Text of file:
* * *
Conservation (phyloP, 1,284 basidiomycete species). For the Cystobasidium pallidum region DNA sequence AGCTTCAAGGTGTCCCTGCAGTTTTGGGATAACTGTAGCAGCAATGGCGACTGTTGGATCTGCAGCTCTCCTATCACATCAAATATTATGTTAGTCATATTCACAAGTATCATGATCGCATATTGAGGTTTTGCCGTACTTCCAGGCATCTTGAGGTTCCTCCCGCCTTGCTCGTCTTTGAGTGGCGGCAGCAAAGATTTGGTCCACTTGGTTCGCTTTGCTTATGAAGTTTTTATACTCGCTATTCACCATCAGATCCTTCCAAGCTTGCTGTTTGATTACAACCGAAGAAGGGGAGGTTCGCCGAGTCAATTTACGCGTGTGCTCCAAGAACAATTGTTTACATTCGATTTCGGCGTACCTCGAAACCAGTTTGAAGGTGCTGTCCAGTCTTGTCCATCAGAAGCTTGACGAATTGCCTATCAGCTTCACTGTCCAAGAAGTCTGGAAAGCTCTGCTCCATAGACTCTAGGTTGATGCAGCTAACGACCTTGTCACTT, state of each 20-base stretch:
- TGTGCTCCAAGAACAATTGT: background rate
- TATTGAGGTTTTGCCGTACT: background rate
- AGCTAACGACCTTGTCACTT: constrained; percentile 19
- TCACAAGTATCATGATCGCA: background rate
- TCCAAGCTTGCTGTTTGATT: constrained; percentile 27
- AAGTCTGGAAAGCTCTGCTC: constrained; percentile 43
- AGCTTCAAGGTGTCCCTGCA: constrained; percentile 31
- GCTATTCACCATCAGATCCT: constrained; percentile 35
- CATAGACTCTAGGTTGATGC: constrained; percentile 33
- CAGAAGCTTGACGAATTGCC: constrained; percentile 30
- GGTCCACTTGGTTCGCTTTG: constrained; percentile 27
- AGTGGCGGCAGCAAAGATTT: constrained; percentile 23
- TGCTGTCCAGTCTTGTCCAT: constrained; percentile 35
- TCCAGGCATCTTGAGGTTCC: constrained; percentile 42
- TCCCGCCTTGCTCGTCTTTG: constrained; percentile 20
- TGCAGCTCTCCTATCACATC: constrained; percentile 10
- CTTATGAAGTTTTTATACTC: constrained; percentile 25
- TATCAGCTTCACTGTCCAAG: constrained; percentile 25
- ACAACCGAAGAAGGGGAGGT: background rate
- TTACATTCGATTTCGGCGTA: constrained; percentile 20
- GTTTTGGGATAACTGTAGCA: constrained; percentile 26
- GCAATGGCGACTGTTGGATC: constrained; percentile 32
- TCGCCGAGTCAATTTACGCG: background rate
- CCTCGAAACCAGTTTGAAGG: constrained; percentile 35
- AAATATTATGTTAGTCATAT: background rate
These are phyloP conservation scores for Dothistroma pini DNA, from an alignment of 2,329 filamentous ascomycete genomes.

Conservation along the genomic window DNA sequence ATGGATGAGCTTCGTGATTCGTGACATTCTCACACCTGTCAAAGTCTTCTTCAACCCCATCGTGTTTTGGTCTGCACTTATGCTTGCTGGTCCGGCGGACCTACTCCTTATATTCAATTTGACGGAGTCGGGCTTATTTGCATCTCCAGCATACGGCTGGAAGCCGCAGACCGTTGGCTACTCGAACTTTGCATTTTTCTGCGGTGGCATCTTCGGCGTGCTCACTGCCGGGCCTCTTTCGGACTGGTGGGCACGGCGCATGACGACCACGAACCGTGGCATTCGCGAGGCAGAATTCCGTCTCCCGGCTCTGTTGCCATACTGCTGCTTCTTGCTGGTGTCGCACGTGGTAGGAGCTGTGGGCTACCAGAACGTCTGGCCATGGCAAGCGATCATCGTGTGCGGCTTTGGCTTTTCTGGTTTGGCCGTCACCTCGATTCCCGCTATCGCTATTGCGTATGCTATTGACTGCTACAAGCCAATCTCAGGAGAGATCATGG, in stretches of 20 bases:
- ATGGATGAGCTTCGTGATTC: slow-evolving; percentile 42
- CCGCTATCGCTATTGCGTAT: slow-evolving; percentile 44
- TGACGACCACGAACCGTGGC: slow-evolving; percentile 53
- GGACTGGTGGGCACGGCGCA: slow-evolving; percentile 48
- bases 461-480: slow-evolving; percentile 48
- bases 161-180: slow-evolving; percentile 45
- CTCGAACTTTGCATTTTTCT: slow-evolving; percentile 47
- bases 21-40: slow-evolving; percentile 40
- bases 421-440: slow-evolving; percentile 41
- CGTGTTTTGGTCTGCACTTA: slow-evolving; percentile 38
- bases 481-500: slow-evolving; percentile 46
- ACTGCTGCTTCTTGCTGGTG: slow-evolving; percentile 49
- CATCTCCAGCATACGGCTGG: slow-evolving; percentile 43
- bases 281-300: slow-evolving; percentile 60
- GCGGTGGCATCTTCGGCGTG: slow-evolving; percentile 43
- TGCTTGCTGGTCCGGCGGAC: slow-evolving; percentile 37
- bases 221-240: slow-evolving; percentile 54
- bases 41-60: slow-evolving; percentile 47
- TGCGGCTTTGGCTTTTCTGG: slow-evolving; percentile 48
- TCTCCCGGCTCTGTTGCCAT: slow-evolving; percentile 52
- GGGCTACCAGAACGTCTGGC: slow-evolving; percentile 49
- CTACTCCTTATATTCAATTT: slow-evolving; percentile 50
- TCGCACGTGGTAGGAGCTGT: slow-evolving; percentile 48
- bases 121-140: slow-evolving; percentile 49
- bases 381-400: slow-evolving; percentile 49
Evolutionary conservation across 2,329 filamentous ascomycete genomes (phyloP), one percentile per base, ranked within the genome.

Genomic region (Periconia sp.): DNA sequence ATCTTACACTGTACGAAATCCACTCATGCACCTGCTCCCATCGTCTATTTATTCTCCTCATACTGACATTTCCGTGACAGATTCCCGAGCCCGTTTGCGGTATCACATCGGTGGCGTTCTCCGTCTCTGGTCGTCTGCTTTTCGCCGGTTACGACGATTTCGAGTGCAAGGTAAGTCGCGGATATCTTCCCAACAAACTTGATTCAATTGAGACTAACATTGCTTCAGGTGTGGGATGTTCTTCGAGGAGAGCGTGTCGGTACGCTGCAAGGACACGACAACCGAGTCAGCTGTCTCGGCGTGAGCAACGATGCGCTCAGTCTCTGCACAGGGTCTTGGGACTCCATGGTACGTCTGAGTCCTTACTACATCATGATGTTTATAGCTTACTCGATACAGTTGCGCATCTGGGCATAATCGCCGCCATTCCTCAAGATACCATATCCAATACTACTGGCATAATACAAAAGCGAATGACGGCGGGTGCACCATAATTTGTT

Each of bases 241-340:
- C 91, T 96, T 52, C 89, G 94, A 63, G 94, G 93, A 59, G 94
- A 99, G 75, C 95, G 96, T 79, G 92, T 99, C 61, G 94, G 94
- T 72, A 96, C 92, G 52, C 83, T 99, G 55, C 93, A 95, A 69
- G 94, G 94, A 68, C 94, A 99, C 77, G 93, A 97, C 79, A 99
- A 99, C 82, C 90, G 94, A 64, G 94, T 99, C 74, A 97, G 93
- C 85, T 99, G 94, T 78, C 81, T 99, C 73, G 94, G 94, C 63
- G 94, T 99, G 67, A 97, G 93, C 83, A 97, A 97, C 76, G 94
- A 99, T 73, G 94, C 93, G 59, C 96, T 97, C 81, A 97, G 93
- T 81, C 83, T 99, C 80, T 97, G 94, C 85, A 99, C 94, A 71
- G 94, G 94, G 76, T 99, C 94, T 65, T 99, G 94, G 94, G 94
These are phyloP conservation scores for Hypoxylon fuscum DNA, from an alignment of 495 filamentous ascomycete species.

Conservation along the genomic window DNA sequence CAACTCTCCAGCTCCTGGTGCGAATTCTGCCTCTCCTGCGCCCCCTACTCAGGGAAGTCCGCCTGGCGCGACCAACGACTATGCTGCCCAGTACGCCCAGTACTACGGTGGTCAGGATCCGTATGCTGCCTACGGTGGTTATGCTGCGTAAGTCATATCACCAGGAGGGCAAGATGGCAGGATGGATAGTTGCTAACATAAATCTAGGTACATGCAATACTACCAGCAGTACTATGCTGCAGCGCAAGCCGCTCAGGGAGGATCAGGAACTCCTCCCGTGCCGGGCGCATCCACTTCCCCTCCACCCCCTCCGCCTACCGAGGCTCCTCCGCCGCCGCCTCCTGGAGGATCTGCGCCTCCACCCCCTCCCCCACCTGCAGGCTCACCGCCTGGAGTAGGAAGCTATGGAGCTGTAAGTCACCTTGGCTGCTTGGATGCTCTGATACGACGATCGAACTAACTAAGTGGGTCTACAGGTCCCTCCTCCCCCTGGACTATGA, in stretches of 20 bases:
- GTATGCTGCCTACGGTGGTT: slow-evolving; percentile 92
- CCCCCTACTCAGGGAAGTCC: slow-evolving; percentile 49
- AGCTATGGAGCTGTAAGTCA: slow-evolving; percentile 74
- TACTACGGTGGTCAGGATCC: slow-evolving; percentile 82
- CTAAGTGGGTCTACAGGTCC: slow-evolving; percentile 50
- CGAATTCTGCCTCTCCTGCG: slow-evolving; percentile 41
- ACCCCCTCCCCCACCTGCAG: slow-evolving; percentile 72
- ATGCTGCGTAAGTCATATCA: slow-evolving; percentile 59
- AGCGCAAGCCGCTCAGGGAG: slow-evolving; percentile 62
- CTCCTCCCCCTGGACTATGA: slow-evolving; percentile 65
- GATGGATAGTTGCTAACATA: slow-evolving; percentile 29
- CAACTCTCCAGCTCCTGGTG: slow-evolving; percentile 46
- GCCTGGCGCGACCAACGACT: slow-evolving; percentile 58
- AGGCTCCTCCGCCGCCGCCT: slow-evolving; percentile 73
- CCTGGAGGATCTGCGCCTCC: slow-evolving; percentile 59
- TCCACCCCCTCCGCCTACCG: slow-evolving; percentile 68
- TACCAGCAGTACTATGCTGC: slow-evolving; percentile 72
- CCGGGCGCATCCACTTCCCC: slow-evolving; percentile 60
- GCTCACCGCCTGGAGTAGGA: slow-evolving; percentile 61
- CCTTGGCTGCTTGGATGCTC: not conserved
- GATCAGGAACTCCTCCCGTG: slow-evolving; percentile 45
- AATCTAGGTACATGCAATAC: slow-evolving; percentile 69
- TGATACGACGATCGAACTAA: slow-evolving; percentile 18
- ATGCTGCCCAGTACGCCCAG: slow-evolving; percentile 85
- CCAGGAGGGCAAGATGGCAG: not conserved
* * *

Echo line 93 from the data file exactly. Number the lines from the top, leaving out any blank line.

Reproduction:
- CCAGGAGGGCAAGATGGCAG: not conserved